The Force of Destiny (La Forza del Destino)

Force of destinyState Opera of South Australia. Adelaide Festival Theatre. 12 Oct 2013.

Music academics and writers Carolyn Abbate and Roger Parker remark in the introduction to their most excellent and recently published history of opera that “opera is in many ways the most extraordinary artistic medium of the last four hundred years.  Prohibitively expensive and patently unrealistic, it can never the less paint the human passion with astonishing power and drama.”  This certainly sums up ‘La Forza’.  The plot comprises an astonishing and improbable sequence of chance events and each is narrated with deeply emotional music and heartfelt arias that plumb the very depths of what it is to be human.

State Opera CEO and Artistic Director Timothy Sexton has commented that this is “one opera where you simply cannot compromise on the quality of the singing”, and he is right.  ‘La Forza’ is indeed a force.  It is big and it takes no prisoners, and it was disappointing that talented soprano Nicole Youl was not sufficiently well enough to complete the opening night performance and had to retire after Act 2.  Her understudy, Lecia Robertson, however was excellent!

This production of ‘La Forza’ is another Opera Conference production, and it sets a new benchmark.  The production values are first rate.  Mark Thompson’s design is inspired.  The giant skull centre-piece and the skull-masks worn by the shrouded members of the ensemble make it clear from the very start that death is in the cards of the central characters.  When it doubled as a hermit’s cave in Act 4, replete with a giant sized figure of the crucified Christ suspended above it, the skull became Golgotha and the imagery was palpable. Nigel Leving’s lighting design was brooding and gave the entire production a foreboding mood. Excellent use was made of strobe lighting during the battle scene, but the staging of the fighting perhaps bordered on being languid.

The male dominated cast was commanding and handled the weighty Verdi score with apparent ease.  David Parkin injected an almost foppish wit into his portrayal of the Mayor, and Bernard Hull, Jeremy Tatchell and Kate Bright amply demonstrated that smaller roles can also have substantial impact.  Steven Gallop made for a hateful father and gave ample excuse for his daughter, Leonora, wanting to flee his household.  John Bolton Wood was excellent and very nearly a scene-stealer in the (almost) buffa role of Fra Melitone.  Milijana Nikolic was cool and calculating as the fortune telling gypsy Preziosilla and added chill with her smooth mezzo line. Despite underplaying his character on occasions, Rosario La Spina’s warm tenor voice injected human warmth into situations that were crying out for it.  Pelham Andrews was perfectly suited to the role of Padre Guardiano, and his bass voice, which is already a fine instrument, is becoming silkier and silkier.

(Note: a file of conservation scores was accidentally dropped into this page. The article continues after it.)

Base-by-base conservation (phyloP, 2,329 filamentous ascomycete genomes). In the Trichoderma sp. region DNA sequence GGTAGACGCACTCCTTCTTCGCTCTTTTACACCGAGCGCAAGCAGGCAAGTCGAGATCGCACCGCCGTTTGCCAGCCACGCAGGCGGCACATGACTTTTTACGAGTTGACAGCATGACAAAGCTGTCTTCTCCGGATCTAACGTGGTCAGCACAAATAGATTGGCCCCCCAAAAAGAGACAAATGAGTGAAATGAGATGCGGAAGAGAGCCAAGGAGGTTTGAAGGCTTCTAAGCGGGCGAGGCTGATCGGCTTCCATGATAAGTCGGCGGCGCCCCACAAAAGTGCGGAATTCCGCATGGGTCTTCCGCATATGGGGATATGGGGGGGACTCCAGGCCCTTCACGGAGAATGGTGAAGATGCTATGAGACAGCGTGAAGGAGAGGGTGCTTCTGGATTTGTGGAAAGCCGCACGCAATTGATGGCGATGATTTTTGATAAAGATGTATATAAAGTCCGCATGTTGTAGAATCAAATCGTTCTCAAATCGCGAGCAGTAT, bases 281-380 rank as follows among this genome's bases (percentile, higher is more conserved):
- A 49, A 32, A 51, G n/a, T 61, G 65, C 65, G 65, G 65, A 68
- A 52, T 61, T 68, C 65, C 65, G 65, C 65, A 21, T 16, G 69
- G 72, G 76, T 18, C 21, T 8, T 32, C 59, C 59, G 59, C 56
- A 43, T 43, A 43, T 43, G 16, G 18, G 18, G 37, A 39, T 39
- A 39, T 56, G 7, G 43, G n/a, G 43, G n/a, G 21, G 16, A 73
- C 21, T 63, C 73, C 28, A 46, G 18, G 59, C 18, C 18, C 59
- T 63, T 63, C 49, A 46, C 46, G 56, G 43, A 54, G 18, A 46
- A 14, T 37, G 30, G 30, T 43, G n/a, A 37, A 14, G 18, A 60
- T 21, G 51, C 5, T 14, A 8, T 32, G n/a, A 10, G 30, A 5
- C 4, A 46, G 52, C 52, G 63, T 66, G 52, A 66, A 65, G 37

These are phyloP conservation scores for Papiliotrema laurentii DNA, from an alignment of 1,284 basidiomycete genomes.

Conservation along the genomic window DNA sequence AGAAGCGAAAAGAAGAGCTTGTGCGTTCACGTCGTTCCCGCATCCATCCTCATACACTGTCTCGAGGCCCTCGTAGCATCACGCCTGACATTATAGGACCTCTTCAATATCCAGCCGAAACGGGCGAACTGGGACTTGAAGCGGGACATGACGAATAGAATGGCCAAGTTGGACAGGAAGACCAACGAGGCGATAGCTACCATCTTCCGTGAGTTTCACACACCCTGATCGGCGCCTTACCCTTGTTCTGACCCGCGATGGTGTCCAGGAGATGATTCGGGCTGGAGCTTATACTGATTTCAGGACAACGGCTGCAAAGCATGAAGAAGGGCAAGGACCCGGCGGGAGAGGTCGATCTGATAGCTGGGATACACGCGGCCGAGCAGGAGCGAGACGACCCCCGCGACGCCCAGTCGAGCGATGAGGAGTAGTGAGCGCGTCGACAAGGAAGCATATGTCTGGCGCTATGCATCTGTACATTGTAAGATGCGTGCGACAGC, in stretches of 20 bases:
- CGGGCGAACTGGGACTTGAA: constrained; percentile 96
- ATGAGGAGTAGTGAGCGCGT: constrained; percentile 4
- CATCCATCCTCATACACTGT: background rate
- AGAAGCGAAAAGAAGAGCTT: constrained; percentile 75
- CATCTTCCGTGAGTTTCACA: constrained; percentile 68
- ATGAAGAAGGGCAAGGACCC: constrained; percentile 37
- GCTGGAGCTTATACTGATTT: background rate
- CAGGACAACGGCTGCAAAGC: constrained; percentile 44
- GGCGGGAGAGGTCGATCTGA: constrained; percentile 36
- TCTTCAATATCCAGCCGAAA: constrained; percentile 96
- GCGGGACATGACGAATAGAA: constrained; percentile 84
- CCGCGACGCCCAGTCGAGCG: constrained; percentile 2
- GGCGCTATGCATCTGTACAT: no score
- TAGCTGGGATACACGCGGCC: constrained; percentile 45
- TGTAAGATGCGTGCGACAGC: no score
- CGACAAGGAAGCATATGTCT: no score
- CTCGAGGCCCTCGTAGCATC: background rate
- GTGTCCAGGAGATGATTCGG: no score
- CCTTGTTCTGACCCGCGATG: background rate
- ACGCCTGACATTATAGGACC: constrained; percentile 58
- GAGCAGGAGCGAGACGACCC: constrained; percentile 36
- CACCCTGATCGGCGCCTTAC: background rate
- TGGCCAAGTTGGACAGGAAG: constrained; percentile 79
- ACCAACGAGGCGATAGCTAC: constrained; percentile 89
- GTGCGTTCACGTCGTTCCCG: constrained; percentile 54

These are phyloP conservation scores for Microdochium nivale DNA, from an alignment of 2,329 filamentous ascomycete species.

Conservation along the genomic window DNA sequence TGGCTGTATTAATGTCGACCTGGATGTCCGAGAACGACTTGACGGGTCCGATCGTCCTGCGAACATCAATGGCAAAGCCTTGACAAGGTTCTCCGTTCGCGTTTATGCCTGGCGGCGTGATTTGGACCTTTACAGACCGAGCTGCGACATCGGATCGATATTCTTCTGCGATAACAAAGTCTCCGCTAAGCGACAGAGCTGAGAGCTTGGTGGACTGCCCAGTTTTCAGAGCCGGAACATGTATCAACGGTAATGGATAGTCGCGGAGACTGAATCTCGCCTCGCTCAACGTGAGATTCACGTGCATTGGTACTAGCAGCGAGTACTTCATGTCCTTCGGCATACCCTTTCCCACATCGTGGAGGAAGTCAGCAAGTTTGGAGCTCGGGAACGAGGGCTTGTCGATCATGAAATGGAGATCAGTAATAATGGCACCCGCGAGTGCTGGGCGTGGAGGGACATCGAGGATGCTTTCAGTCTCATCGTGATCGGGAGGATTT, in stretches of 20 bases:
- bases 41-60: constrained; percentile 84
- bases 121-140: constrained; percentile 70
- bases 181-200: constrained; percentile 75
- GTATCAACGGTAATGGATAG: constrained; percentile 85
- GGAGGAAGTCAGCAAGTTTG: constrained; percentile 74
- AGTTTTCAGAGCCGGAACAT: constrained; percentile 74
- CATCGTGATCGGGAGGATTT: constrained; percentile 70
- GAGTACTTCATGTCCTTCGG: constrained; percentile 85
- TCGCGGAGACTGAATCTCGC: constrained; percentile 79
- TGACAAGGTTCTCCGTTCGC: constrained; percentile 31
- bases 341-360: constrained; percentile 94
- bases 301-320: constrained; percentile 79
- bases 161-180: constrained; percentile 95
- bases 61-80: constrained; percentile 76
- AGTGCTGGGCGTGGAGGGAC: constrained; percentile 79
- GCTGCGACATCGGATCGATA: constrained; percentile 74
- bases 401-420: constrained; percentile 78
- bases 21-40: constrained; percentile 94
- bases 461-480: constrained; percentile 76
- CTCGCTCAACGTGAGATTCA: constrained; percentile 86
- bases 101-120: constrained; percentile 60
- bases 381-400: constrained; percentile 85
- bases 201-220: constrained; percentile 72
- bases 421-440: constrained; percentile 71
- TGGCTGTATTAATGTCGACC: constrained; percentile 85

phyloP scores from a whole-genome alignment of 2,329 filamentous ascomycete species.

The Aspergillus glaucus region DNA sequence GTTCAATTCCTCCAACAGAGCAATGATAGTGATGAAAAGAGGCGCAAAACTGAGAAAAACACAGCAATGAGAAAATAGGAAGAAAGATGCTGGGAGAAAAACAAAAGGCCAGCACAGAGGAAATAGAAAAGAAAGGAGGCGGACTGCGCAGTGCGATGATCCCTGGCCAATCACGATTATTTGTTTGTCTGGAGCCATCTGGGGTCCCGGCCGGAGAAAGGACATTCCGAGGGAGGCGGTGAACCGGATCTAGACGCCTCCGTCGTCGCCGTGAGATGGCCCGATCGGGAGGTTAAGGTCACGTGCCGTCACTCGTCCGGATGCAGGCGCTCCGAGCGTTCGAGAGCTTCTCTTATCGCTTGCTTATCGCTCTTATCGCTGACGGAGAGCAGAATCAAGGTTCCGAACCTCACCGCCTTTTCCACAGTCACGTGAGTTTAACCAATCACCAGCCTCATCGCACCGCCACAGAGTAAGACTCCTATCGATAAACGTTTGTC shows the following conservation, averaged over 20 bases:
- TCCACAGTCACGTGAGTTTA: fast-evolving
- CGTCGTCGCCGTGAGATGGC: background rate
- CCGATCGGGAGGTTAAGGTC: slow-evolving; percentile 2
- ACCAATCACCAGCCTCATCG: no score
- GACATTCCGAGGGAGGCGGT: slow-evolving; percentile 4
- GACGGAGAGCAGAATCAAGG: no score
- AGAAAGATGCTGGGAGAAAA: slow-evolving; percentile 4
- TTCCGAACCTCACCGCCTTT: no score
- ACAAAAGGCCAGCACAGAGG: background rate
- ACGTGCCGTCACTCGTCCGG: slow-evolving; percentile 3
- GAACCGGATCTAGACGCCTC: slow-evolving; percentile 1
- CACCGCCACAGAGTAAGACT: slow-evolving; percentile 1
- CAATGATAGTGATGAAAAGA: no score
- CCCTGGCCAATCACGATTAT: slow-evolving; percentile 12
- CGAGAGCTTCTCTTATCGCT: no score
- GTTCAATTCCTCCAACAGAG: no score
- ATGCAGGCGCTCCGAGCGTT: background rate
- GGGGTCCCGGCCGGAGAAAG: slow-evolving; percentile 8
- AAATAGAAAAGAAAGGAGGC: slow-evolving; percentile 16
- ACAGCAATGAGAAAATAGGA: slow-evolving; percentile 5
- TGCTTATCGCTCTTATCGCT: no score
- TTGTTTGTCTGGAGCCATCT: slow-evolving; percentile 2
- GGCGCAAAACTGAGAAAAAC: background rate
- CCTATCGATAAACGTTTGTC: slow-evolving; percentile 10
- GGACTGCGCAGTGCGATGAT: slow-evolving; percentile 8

The standout of the evening was Michael Lewis who played Don Carlo with malevolence and single-minded purpose.  His sonorous baritone voice was as clear as crystal above the orchestra and he knows how to act.  Bravo.

Maestreo Andrea Licata extracted every beautiful melody that the score offered and never laboured the gravitas.

This was an exciting production, which left me feeling that opera in Australia is in very safe hands.

When: 12 to 19 Oct
Where: Festival Theatre

Kym Clayton


Photography by PHOTOGRAFEO pty ltd